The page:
Back in February, when Washington was toasting Rep. John Dingell, D-Mich., for holding a seat for nearly 60 years that he effectively inherited from his father, I wrote that the dynastic tendency in American politics was nothing to celebrate.
A Dingell has held this Congressional seat since 1933 — a year when Franklin Roosevelt took office as president; Babe Ruth and Lou Gehrig were still in the Yankees' lineup; the Marx Brothers' "Duck Soup" and the original "King Kong" were in theaters; and when a movie ticket cost a quarter.
Nobody could make a serious case that a former lobbyist named Debbie Smith would have cruised to victory in this Congressional race, but slap on the Dingell last name, and suddenly, she's golden.
It would be one thing if this were a limited example.
But a quick look at the 2016 presidential field also raises such questions. Hillary Clinton, who built her political career on the back of her husband's, is the overwhelming favorite to win the Democratic nomination. If she doesn't run, one of the other potential candidates is New York Gov. Andrew Cuomo, who is holding an office once held by his father.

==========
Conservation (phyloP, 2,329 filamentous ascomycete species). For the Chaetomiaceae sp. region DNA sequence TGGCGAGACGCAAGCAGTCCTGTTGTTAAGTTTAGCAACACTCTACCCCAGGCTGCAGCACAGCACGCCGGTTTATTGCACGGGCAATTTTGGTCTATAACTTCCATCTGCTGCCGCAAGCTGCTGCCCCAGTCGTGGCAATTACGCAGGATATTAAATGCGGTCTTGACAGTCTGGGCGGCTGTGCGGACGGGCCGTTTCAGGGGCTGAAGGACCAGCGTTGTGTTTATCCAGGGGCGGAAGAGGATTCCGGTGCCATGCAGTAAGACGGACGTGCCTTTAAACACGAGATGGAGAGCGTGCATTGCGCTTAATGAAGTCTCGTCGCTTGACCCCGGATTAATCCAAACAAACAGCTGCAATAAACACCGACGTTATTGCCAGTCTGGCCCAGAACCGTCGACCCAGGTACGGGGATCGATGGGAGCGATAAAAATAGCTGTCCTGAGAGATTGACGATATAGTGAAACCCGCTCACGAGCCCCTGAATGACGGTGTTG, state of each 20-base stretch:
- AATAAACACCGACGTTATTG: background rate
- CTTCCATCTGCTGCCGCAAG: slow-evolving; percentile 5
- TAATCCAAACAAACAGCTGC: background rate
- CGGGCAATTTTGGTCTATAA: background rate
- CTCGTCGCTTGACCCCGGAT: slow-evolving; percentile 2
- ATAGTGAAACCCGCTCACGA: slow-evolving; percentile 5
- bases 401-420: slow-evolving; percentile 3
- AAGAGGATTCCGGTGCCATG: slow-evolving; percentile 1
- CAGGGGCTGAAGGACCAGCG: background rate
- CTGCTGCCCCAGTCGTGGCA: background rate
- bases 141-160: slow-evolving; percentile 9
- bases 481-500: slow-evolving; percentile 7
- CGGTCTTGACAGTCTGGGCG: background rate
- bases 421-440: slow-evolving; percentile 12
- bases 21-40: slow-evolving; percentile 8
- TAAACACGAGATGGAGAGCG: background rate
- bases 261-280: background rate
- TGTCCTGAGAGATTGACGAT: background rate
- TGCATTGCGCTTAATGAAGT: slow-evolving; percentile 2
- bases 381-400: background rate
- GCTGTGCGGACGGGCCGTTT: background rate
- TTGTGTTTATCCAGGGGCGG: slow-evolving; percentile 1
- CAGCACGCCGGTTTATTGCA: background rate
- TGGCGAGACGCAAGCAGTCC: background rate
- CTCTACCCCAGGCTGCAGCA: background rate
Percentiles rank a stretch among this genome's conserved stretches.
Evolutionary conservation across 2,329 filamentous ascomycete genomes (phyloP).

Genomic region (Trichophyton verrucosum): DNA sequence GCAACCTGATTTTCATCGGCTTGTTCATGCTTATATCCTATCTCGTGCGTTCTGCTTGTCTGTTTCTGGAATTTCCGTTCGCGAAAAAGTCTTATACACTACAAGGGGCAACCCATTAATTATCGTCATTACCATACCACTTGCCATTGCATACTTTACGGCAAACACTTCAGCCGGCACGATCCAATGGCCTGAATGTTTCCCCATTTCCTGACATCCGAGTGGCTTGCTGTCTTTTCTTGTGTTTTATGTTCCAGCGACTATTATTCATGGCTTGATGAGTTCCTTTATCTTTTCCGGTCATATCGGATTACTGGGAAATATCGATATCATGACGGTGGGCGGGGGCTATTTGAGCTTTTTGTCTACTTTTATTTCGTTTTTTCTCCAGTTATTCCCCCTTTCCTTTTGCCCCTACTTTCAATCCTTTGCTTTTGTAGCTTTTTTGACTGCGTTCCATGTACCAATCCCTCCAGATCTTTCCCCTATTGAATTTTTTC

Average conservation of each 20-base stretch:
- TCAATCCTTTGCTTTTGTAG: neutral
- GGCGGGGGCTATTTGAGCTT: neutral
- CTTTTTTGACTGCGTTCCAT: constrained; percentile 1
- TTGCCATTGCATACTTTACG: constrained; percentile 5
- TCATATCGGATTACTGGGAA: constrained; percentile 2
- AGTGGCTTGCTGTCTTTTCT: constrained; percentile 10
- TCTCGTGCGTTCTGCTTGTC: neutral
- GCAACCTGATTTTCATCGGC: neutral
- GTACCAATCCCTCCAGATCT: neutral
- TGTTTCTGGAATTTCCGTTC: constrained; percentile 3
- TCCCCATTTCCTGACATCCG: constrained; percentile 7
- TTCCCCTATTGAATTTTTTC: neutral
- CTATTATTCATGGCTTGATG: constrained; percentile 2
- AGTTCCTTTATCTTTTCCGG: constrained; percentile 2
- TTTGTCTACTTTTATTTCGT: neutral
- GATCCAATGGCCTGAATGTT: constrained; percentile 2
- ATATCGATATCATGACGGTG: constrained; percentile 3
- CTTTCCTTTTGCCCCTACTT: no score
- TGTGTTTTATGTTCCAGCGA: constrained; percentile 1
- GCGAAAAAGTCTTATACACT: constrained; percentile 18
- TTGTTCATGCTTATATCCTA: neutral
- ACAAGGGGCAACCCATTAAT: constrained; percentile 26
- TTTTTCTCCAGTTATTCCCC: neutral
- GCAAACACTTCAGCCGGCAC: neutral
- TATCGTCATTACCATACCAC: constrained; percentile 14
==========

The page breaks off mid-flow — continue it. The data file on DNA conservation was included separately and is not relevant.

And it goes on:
On the Republican side, after already electing two Bushes, many people assume that if former Florida Gov. Jeb Bush decided to run, he'd instantly be considered a frontrunner for the GOP nomination. In the meantime, Sen. Rand Paul, R-Ky., who has relied on his father's political network, is considered a leading GOP candidate.
As I've previously noted, for a nation that was born in a revolution against a monarchy, Americans seem to have an unhealthy obsession with political dynasties.